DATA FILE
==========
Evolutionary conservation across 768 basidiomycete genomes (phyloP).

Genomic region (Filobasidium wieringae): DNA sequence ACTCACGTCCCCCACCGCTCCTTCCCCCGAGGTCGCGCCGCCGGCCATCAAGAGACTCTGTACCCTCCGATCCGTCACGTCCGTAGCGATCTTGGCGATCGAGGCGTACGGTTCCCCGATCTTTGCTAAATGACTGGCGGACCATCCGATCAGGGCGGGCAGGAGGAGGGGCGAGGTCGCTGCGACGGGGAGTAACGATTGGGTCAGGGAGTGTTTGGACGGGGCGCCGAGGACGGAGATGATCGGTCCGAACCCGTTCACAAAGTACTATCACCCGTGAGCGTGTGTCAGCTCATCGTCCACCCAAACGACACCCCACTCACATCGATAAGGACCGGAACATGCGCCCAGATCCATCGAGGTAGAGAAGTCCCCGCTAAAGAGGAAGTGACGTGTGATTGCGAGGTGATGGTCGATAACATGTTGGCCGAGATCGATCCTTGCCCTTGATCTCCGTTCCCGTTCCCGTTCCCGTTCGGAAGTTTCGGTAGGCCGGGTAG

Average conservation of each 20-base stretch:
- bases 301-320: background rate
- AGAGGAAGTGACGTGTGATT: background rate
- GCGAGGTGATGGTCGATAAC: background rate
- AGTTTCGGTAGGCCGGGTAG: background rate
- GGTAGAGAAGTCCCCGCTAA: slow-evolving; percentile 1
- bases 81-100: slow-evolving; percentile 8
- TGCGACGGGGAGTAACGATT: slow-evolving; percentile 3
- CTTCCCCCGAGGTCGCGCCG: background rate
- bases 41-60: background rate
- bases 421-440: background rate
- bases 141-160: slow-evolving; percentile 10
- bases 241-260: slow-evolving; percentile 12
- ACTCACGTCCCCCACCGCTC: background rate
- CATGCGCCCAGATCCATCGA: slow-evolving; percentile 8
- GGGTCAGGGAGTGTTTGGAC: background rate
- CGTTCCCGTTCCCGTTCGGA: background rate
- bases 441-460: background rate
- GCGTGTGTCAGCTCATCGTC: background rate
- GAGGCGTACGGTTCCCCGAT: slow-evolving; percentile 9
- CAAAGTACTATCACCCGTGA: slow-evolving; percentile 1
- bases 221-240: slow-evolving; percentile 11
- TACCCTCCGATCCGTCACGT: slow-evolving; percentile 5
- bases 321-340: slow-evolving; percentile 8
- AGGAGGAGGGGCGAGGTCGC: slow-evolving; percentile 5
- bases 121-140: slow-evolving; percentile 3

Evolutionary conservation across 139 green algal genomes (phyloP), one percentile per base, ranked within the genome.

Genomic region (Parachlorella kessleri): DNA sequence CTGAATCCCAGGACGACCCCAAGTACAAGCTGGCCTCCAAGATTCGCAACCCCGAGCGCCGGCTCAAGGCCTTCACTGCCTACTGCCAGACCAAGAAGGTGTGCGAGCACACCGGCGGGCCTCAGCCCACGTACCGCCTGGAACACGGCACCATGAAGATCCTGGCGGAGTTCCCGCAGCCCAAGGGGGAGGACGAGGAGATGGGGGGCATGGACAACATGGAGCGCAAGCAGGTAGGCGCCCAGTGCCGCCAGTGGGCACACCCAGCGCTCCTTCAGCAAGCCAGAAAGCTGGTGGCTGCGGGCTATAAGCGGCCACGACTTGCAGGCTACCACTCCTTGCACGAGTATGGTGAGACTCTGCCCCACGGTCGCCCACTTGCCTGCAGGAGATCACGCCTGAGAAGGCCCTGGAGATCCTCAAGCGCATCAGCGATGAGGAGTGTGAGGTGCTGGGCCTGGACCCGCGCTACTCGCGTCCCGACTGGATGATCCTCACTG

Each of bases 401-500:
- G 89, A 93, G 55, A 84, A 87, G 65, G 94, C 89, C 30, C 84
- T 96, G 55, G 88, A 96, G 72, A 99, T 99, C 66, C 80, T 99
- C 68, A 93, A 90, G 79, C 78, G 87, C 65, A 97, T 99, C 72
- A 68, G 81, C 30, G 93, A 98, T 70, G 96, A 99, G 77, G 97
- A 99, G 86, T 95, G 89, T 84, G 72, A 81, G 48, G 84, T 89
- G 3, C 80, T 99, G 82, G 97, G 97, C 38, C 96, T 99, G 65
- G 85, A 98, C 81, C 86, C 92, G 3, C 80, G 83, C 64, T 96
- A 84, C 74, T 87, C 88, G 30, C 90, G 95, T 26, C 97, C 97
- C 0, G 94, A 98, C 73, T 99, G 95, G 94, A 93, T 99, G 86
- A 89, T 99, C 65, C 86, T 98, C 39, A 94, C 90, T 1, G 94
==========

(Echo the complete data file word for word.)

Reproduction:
Evolutionary conservation across 768 basidiomycete genomes (phyloP).

Genomic region (Filobasidium wieringae): DNA sequence ACTCACGTCCCCCACCGCTCCTTCCCCCGAGGTCGCGCCGCCGGCCATCAAGAGACTCTGTACCCTCCGATCCGTCACGTCCGTAGCGATCTTGGCGATCGAGGCGTACGGTTCCCCGATCTTTGCTAAATGACTGGCGGACCATCCGATCAGGGCGGGCAGGAGGAGGGGCGAGGTCGCTGCGACGGGGAGTAACGATTGGGTCAGGGAGTGTTTGGACGGGGCGCCGAGGACGGAGATGATCGGTCCGAACCCGTTCACAAAGTACTATCACCCGTGAGCGTGTGTCAGCTCATCGTCCACCCAAACGACACCCCACTCACATCGATAAGGACCGGAACATGCGCCCAGATCCATCGAGGTAGAGAAGTCCCCGCTAAAGAGGAAGTGACGTGTGATTGCGAGGTGATGGTCGATAACATGTTGGCCGAGATCGATCCTTGCCCTTGATCTCCGTTCCCGTTCCCGTTCCCGTTCGGAAGTTTCGGTAGGCCGGGTAG

Average conservation of each 20-base stretch:
- bases 301-320: background rate
- AGAGGAAGTGACGTGTGATT: background rate
- GCGAGGTGATGGTCGATAAC: background rate
- AGTTTCGGTAGGCCGGGTAG: background rate
- GGTAGAGAAGTCCCCGCTAA: slow-evolving; percentile 1
- bases 81-100: slow-evolving; percentile 8
- TGCGACGGGGAGTAACGATT: slow-evolving; percentile 3
- CTTCCCCCGAGGTCGCGCCG: background rate
- bases 41-60: background rate
- bases 421-440: background rate
- bases 141-160: slow-evolving; percentile 10
- bases 241-260: slow-evolving; percentile 12
- ACTCACGTCCCCCACCGCTC: background rate
- CATGCGCCCAGATCCATCGA: slow-evolving; percentile 8
- GGGTCAGGGAGTGTTTGGAC: background rate
- CGTTCCCGTTCCCGTTCGGA: background rate
- bases 441-460: background rate
- GCGTGTGTCAGCTCATCGTC: background rate
- GAGGCGTACGGTTCCCCGAT: slow-evolving; percentile 9
- CAAAGTACTATCACCCGTGA: slow-evolving; percentile 1
- bases 221-240: slow-evolving; percentile 11
- TACCCTCCGATCCGTCACGT: slow-evolving; percentile 5
- bases 321-340: slow-evolving; percentile 8
- AGGAGGAGGGGCGAGGTCGC: slow-evolving; percentile 5
- bases 121-140: slow-evolving; percentile 3

Evolutionary conservation across 139 green algal genomes (phyloP), one percentile per base, ranked within the genome.

Genomic region (Parachlorella kessleri): DNA sequence CTGAATCCCAGGACGACCCCAAGTACAAGCTGGCCTCCAAGATTCGCAACCCCGAGCGCCGGCTCAAGGCCTTCACTGCCTACTGCCAGACCAAGAAGGTGTGCGAGCACACCGGCGGGCCTCAGCCCACGTACCGCCTGGAACACGGCACCATGAAGATCCTGGCGGAGTTCCCGCAGCCCAAGGGGGAGGACGAGGAGATGGGGGGCATGGACAACATGGAGCGCAAGCAGGTAGGCGCCCAGTGCCGCCAGTGGGCACACCCAGCGCTCCTTCAGCAAGCCAGAAAGCTGGTGGCTGCGGGCTATAAGCGGCCACGACTTGCAGGCTACCACTCCTTGCACGAGTATGGTGAGACTCTGCCCCACGGTCGCCCACTTGCCTGCAGGAGATCACGCCTGAGAAGGCCCTGGAGATCCTCAAGCGCATCAGCGATGAGGAGTGTGAGGTGCTGGGCCTGGACCCGCGCTACTCGCGTCCCGACTGGATGATCCTCACTG

Each of bases 401-500:
- G 89, A 93, G 55, A 84, A 87, G 65, G 94, C 89, C 30, C 84
- T 96, G 55, G 88, A 96, G 72, A 99, T 99, C 66, C 80, T 99
- C 68, A 93, A 90, G 79, C 78, G 87, C 65, A 97, T 99, C 72
- A 68, G 81, C 30, G 93, A 98, T 70, G 96, A 99, G 77, G 97
- A 99, G 86, T 95, G 89, T 84, G 72, A 81, G 48, G 84, T 89
- G 3, C 80, T 99, G 82, G 97, G 97, C 38, C 96, T 99, G 65
- G 85, A 98, C 81, C 86, C 92, G 3, C 80, G 83, C 64, T 96
- A 84, C 74, T 87, C 88, G 30, C 90, G 95, T 26, C 97, C 97
- C 0, G 94, A 98, C 73, T 99, G 95, G 94, A 93, T 99, G 86
- A 89, T 99, C 65, C 86, T 98, C 39, A 94, C 90, T 1, G 94